• Health and well-being of building users will be promoted, for instance through an increased consideration of air quality and ventilation.

Other requirements under the Energy Performance of Buildings Directive include:

  • All new buildings must be nearly zero-energy buildings by 31 December 2020.
  • Energy performance certificates must be issued when a building is sold or rented, and they must also be included in all advertisements for the sale or rental of buildings.
  • EU countries must establish inspection schemes for heating and air conditioning systems or put in place measures with equivalent effect.
  • EU countries must set cost-optimal minimum energy performance requirements for new buildings, for the major renovation of existing buildings, and for the replacement or retrofit of building elements (heating and cooling systems, roofs, walls and so on).
  • EU countries must draw up lists of national financial measures to improve the energy efficiency of buildings.

What is the challenge?

  • The Commission reached an agreement that includes a binding energy efficiency target for the EU for 2030 of 32.5%.
  • The risk of the directive being ineffective is high if countries and local authorities do not enforce it correctly.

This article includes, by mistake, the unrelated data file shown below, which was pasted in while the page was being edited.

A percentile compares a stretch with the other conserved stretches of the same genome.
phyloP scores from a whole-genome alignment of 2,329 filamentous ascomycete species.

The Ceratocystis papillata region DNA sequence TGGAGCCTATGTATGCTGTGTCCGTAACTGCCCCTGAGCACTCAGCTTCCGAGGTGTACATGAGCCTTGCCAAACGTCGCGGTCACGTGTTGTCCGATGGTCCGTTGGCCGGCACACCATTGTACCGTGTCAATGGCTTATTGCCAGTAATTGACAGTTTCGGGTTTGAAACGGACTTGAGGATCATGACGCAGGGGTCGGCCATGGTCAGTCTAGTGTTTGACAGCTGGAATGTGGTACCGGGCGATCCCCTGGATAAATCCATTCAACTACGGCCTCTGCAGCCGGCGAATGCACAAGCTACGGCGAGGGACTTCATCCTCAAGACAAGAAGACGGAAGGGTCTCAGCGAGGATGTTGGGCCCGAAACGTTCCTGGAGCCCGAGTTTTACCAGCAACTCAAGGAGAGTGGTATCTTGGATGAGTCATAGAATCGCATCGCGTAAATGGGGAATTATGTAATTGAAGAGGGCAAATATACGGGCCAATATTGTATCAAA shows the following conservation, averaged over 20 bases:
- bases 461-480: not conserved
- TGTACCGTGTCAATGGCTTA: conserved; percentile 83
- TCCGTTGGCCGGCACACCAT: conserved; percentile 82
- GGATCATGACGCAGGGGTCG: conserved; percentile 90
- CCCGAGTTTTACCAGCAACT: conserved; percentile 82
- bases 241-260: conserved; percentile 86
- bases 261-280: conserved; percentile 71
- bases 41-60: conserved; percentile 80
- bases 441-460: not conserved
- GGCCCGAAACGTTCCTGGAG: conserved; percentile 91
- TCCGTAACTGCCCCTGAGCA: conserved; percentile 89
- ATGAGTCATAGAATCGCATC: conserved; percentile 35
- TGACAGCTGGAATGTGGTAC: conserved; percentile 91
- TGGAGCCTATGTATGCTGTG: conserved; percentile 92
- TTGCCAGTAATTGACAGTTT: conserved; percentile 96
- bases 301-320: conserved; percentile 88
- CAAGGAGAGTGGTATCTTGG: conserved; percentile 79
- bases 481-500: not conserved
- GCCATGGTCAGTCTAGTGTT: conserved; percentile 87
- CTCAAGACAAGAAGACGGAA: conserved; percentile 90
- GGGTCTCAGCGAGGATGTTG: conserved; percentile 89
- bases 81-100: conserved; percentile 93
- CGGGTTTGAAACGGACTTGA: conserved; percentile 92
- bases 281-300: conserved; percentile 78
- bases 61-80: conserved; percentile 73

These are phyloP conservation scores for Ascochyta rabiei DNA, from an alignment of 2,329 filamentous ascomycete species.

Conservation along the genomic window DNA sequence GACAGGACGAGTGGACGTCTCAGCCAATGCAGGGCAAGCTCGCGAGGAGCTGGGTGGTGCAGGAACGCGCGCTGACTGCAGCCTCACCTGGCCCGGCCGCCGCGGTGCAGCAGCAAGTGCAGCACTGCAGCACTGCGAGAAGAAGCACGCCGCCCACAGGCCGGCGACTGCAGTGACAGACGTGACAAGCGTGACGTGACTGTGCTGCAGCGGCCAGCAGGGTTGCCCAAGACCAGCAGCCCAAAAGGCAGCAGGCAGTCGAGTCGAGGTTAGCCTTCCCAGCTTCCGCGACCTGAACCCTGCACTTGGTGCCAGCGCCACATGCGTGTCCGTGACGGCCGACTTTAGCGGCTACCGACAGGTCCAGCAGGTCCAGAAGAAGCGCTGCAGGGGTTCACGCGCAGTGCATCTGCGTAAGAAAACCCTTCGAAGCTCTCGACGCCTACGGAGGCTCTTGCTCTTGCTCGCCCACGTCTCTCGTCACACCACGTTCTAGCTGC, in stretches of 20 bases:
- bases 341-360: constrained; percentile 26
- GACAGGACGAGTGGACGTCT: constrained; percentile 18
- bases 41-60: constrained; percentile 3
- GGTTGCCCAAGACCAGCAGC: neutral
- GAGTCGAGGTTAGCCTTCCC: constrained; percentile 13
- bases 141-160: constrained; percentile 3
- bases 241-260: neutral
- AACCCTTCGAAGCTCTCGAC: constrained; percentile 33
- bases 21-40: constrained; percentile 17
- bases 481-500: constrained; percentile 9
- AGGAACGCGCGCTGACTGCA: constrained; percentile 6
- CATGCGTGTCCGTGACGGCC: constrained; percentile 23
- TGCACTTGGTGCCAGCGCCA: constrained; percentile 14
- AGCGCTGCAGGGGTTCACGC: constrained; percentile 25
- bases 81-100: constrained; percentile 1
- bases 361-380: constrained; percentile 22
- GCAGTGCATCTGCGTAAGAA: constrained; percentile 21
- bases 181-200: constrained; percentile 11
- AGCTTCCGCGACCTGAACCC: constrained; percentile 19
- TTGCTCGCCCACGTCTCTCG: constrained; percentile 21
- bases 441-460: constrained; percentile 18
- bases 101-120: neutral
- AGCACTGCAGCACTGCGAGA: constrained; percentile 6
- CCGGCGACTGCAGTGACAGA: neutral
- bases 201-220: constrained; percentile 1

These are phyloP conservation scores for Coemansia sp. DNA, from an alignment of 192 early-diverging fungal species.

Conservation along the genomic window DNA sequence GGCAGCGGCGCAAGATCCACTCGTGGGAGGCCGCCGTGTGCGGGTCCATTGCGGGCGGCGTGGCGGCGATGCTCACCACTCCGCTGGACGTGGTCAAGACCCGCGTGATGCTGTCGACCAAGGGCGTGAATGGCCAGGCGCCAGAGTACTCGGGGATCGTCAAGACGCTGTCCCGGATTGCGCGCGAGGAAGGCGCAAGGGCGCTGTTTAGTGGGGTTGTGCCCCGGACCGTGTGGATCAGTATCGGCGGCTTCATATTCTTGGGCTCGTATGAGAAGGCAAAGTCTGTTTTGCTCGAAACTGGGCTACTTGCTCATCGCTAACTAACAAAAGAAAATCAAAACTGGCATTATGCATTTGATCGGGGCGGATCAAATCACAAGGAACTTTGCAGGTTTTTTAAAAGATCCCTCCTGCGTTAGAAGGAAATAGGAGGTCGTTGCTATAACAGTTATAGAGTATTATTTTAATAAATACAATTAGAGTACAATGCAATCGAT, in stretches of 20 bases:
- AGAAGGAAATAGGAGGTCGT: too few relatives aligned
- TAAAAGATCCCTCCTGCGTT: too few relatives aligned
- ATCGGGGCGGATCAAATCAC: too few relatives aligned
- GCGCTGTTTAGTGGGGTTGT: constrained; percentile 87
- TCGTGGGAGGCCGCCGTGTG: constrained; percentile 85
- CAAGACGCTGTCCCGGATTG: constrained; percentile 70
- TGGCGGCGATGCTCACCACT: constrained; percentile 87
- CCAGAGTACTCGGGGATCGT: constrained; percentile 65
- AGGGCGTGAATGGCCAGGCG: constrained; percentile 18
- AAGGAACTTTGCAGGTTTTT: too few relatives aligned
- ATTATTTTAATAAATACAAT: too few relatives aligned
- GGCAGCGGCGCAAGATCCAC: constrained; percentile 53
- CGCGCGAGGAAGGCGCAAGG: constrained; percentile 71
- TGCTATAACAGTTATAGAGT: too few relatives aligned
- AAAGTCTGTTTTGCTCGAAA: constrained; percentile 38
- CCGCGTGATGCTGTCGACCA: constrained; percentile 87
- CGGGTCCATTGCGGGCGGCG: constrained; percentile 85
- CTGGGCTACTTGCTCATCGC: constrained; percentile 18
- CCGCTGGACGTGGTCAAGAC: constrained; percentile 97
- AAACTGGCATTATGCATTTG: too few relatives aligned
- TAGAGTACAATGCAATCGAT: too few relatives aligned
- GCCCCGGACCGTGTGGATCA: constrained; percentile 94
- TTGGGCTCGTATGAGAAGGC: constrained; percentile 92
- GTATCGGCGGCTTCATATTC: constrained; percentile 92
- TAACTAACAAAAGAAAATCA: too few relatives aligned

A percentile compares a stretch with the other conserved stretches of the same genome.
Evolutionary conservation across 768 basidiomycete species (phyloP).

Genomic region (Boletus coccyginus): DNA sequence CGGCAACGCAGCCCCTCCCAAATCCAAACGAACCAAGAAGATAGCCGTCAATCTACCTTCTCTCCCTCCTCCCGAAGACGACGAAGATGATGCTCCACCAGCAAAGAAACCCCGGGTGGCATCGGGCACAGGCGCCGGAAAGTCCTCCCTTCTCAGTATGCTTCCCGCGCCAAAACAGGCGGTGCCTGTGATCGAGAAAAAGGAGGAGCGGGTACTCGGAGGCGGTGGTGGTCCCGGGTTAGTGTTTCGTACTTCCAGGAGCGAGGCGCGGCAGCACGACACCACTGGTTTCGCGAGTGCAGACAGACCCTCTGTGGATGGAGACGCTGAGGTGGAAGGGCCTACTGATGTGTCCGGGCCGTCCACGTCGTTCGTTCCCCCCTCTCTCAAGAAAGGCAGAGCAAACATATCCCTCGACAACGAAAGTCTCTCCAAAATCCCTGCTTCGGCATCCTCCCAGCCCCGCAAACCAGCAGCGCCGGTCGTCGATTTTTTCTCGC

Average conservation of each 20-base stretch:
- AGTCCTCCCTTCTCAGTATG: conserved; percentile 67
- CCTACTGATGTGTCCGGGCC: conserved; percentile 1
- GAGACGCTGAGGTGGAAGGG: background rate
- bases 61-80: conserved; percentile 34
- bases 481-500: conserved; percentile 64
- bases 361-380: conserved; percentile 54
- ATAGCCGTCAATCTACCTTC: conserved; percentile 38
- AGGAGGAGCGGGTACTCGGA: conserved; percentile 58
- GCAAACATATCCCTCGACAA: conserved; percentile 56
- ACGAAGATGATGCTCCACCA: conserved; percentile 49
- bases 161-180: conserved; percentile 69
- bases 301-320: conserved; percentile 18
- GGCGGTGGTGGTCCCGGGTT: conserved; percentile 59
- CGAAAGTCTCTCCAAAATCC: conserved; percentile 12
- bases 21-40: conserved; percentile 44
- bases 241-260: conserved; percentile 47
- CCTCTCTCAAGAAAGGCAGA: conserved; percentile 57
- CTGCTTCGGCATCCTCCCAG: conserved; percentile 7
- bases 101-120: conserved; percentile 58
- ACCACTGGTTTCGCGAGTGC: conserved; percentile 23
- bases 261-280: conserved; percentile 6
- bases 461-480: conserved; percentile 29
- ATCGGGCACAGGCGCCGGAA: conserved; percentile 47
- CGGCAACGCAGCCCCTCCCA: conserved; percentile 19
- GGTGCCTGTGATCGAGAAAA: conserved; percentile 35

• Around 200 million buildings need to be renovated. EU countries must make energy efficient renovations to at least 3% of the total floor area of buildings owned and occupied by central government.
  • EU governments should only purchase buildings which are highly energy efficient.
  • EU countries must draw up long-term national building renovation strategies which can be included in their National Energy Efficiency Action Plans.
  • Member states are to provide for set system requirements in respect to installation, sizing, adjustment and controls. This applies to heating systems, hot water, air conditioning and large ventilation systems.
  • Cost optimal performance – the integration between cost optimality and high performance technical solutions underpins the deployment of NZEBs.

Overview of Key Changes to TGD L – Dwellings 2019